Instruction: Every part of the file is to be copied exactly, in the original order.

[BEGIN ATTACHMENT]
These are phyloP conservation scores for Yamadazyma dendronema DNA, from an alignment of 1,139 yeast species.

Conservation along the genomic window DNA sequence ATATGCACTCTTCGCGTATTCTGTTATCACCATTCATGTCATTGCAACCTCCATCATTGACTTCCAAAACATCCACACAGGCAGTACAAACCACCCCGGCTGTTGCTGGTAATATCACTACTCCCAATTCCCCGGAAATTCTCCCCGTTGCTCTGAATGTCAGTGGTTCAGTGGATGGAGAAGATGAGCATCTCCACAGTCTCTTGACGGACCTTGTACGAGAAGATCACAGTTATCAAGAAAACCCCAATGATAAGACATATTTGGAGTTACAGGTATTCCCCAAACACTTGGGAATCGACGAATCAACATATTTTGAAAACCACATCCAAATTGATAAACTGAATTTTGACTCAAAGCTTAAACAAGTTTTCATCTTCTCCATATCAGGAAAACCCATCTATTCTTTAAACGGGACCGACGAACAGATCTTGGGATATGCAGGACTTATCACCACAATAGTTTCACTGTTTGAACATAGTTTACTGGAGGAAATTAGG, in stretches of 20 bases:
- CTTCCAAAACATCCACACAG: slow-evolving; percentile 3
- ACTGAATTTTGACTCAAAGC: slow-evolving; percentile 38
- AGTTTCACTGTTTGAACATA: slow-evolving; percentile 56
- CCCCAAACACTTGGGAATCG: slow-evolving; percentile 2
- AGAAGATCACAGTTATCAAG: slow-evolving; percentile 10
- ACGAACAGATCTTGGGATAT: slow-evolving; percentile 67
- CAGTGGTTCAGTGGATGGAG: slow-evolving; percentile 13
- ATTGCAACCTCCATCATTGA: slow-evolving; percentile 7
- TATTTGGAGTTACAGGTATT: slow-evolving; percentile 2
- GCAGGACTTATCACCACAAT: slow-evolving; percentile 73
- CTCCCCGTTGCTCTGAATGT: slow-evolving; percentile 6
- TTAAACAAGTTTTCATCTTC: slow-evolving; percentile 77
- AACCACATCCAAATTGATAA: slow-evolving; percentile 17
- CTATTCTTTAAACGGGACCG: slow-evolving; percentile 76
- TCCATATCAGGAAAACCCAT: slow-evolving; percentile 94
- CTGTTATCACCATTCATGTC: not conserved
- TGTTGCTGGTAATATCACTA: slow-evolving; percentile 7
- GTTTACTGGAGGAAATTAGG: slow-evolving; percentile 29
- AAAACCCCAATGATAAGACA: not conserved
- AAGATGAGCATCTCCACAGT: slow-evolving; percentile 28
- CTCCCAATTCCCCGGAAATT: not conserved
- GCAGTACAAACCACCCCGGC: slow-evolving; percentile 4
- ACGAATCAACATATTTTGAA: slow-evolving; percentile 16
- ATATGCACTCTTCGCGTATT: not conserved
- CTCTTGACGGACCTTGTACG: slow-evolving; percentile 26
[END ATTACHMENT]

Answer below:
These are phyloP conservation scores for Yamadazyma dendronema DNA, from an alignment of 1,139 yeast species.

Conservation along the genomic window DNA sequence ATATGCACTCTTCGCGTATTCTGTTATCACCATTCATGTCATTGCAACCTCCATCATTGACTTCCAAAACATCCACACAGGCAGTACAAACCACCCCGGCTGTTGCTGGTAATATCACTACTCCCAATTCCCCGGAAATTCTCCCCGTTGCTCTGAATGTCAGTGGTTCAGTGGATGGAGAAGATGAGCATCTCCACAGTCTCTTGACGGACCTTGTACGAGAAGATCACAGTTATCAAGAAAACCCCAATGATAAGACATATTTGGAGTTACAGGTATTCCCCAAACACTTGGGAATCGACGAATCAACATATTTTGAAAACCACATCCAAATTGATAAACTGAATTTTGACTCAAAGCTTAAACAAGTTTTCATCTTCTCCATATCAGGAAAACCCATCTATTCTTTAAACGGGACCGACGAACAGATCTTGGGATATGCAGGACTTATCACCACAATAGTTTCACTGTTTGAACATAGTTTACTGGAGGAAATTAGG, in stretches of 20 bases:
- CTTCCAAAACATCCACACAG: slow-evolving; percentile 3
- ACTGAATTTTGACTCAAAGC: slow-evolving; percentile 38
- AGTTTCACTGTTTGAACATA: slow-evolving; percentile 56
- CCCCAAACACTTGGGAATCG: slow-evolving; percentile 2
- AGAAGATCACAGTTATCAAG: slow-evolving; percentile 10
- ACGAACAGATCTTGGGATAT: slow-evolving; percentile 67
- CAGTGGTTCAGTGGATGGAG: slow-evolving; percentile 13
- ATTGCAACCTCCATCATTGA: slow-evolving; percentile 7
- TATTTGGAGTTACAGGTATT: slow-evolving; percentile 2
- GCAGGACTTATCACCACAAT: slow-evolving; percentile 73
- CTCCCCGTTGCTCTGAATGT: slow-evolving; percentile 6
- TTAAACAAGTTTTCATCTTC: slow-evolving; percentile 77
- AACCACATCCAAATTGATAA: slow-evolving; percentile 17
- CTATTCTTTAAACGGGACCG: slow-evolving; percentile 76
- TCCATATCAGGAAAACCCAT: slow-evolving; percentile 94
- CTGTTATCACCATTCATGTC: not conserved
- TGTTGCTGGTAATATCACTA: slow-evolving; percentile 7
- GTTTACTGGAGGAAATTAGG: slow-evolving; percentile 29
- AAAACCCCAATGATAAGACA: not conserved
- AAGATGAGCATCTCCACAGT: slow-evolving; percentile 28
- CTCCCAATTCCCCGGAAATT: not conserved
- GCAGTACAAACCACCCCGGC: slow-evolving; percentile 4
- ACGAATCAACATATTTTGAA: slow-evolving; percentile 16
- ATATGCACTCTTCGCGTATT: not conserved
- CTCTTGACGGACCTTGTACG: slow-evolving; percentile 26